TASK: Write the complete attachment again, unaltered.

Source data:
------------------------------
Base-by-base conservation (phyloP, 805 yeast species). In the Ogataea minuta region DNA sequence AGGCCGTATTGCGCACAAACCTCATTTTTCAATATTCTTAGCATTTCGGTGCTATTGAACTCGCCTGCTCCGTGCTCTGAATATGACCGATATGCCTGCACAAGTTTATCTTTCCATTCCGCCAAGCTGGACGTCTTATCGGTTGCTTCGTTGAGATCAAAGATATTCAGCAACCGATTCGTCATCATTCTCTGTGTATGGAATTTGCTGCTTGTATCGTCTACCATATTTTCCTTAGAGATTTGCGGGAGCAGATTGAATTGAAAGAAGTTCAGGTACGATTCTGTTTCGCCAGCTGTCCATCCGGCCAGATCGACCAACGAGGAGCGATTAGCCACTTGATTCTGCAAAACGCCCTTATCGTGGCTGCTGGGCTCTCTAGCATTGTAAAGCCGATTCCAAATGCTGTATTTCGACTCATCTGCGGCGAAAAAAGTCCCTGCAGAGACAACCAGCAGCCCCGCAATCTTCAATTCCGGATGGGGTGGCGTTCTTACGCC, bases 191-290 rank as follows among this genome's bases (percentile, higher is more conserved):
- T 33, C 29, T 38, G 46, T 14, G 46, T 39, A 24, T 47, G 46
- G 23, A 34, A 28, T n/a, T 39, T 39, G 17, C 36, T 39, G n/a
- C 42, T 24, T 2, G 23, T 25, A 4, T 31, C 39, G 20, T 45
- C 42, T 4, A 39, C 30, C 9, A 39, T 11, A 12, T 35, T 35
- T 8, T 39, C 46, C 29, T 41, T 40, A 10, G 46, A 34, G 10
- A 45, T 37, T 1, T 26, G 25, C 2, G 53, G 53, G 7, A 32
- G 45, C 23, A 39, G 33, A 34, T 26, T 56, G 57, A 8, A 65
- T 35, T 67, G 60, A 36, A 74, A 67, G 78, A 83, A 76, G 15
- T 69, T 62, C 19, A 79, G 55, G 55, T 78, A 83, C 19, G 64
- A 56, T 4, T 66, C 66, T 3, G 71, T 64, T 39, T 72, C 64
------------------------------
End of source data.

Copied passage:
Base-by-base conservation (phyloP, 805 yeast species). In the Ogataea minuta region DNA sequence AGGCCGTATTGCGCACAAACCTCATTTTTCAATATTCTTAGCATTTCGGTGCTATTGAACTCGCCTGCTCCGTGCTCTGAATATGACCGATATGCCTGCACAAGTTTATCTTTCCATTCCGCCAAGCTGGACGTCTTATCGGTTGCTTCGTTGAGATCAAAGATATTCAGCAACCGATTCGTCATCATTCTCTGTGTATGGAATTTGCTGCTTGTATCGTCTACCATATTTTCCTTAGAGATTTGCGGGAGCAGATTGAATTGAAAGAAGTTCAGGTACGATTCTGTTTCGCCAGCTGTCCATCCGGCCAGATCGACCAACGAGGAGCGATTAGCCACTTGATTCTGCAAAACGCCCTTATCGTGGCTGCTGGGCTCTCTAGCATTGTAAAGCCGATTCCAAATGCTGTATTTCGACTCATCTGCGGCGAAAAAAGTCCCTGCAGAGACAACCAGCAGCCCCGCAATCTTCAATTCCGGATGGGGTGGCGTTCTTACGCC, bases 191-290 rank as follows among this genome's bases (percentile, higher is more conserved):
- T 33, C 29, T 38, G 46, T 14, G 46, T 39, A 24, T 47, G 46
- G 23, A 34, A 28, T n/a, T 39, T 39, G 17, C 36, T 39, G n/a
- C 42, T 24, T 2, G 23, T 25, A 4, T 31, C 39, G 20, T 45
- C 42, T 4, A 39, C 30, C 9, A 39, T 11, A 12, T 35, T 35
- T 8, T 39, C 46, C 29, T 41, T 40, A 10, G 46, A 34, G 10
- A 45, T 37, T 1, T 26, G 25, C 2, G 53, G 53, G 7, A 32
- G 45, C 23, A 39, G 33, A 34, T 26, T 56, G 57, A 8, A 65
- T 35, T 67, G 60, A 36, A 74, A 67, G 78, A 83, A 76, G 15
- T 69, T 62, C 19, A 79, G 55, G 55, T 78, A 83, C 19, G 64
- A 56, T 4, T 66, C 66, T 3, G 71, T 64, T 39, T 72, C 64